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Bob Dylan The Weight Lyrics

Last updated: 05/10/2011 11:00:00 AM

I pulled into Nazareth, was feelin' about half past dead;
I just need some place where I can lay my head.
"Hey, mister, can you tell me where a man might find a bed?"
He just grinned and shook my hand, and "No!", was all he said.

Take a load off Annie, take a load for free;
Take a load off Annie, And (and) (and) you can put the load right on me.

I picked up my bag, I went lookin' for a place to hide;
When I saw Carmen and the Devil walkin' side by side.
I said, "Hey, Carmen, come on, let's go downtown."
She said, "I gotta go, but m'friend can stick around."


Go down, Miss Moses, there's nothin' you can say
It's just ol' Luke, and Luke's waitin' on the Judgement Day.
"Well, Luke, my friend, what about young Anna Lee?"
He said, "Do me a favor, son, woncha stay an' keep Anna Lee company?"


Crazy Chester followed me, and he caught me in the fog.
He said, "I will fix your rack, if you'll take Jack, my dog."
I said, "Wait a minute, Chester, you know I'm a peaceful man."
He said, "That's okay, boy, won't you feed him when you can."


Catch a cannon ball now, t'take me down the line
My bag is sinkin' low and I do believe it's time.
To get back to Miss Annie, you know she's the only one.
Who sent me here with her regards for everyone.


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wiki 's explanation :) | Reviewer: cagestokerblog | 5/10/11

Song theme

"The Weight" takes the folk music motif of a traveler, who in the first line arrives in Nazareth in the Lehigh Valley region of Pennsylvania. Years later, the band Nazareth took its name from this line. Once there, he encounters various residents of the town, the song being a story of these encounters. Nazareth is the hometown of the guitar manufacturer C. F. Martin & Company.

The residents include a man who cannot direct the traveler to a hotel, Carmen and the Devil walking side by side, "Crazy Chester," who offers a bed in exchange for the traveler taking his dog, and Luke who is dying ("waiting on Judgment Day"), leaving his young bride behind and alone.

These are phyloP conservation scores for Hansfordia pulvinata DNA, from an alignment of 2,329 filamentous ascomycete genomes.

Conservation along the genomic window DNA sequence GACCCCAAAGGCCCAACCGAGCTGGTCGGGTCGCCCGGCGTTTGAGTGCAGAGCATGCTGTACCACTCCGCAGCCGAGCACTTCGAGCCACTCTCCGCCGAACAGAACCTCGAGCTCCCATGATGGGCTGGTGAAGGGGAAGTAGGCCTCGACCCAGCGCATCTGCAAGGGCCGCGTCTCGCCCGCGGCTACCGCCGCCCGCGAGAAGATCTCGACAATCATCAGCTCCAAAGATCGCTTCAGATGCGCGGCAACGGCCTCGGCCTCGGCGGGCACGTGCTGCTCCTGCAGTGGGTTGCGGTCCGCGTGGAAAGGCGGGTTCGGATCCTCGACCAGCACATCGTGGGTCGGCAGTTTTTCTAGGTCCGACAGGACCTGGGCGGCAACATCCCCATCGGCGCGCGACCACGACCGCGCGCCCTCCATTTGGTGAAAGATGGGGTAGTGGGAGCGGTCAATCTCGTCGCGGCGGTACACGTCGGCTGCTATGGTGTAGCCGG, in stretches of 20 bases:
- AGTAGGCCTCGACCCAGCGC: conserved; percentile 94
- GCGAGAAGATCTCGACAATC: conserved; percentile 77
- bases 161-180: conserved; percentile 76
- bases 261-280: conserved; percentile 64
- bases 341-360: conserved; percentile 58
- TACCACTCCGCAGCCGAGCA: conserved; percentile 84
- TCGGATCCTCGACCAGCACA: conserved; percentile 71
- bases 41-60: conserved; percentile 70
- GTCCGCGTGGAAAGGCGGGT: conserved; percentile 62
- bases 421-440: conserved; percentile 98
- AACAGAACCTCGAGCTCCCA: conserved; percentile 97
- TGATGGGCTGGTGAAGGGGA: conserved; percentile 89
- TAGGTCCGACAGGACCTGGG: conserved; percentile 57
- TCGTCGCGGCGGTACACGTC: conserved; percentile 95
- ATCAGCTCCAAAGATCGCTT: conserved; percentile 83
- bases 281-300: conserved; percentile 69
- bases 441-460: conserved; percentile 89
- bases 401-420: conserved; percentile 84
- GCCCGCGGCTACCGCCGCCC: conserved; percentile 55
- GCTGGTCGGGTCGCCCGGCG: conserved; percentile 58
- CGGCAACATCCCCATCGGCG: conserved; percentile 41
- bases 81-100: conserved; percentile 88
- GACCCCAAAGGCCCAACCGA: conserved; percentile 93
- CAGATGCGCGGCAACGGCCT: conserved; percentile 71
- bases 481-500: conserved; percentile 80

Musically, the song shows the blending of folk parlour song harmonies in the chorus where the voices come in on the ' put the load..'

In his autobiography This Wheel's on Fire, Levon Helm explains that the people mentioned in the song were based on real people The Band knew. The "Miss Anna Lee" mentioned in the lyric is Helm's longtime friend Anna Lee Amsden.[4][5]

On August 17, 1969, The Band played "The Weight" as the 10th song in their set at Woodstock.
Robertson on "The Weight"

According to songwriter Robertson, "The Weight" was inspired by the films of Luis Buñuel, about which Robertson once said:

(Buñuel) did so many films on the impossibility of sainthood. People trying to be good in Viridiana and Nazarin, people trying to do their thing. In ‘The Weight’ it’s the same thing. People like Buñuel would make films that had these religious connotations to them but it wasn’t necessarily a religious meaning. In Buñuel there were these people trying to be good and it’s impossible to be good. In "The Weight" it was this very simple thing. Someone says, "Listen, would you do me this favour? When you get there will you say 'hello' to somebody or will you give somebody this or will you pick up one of these for me? Oh? You’re going to Nazareth, that’s where the Martin guitar factory is. Do me a favour when you’re there." This is what it’s all about. So the guy goes and one thing leads to another and it’s like "Holy Shit, what’s this turned into? I’ve only come here to say 'hello' for somebody and I’ve got myself in this incredible predicament." It was very Buñuelish to me at the time.[6]

Film and commercial play

U idiots | Reviewer: Anonymous | 3/28/11

@notsoconfused thank you for clearing that up for these idiots. Bob Dylan did not write this one. Robbie Robertson and other members of The Band.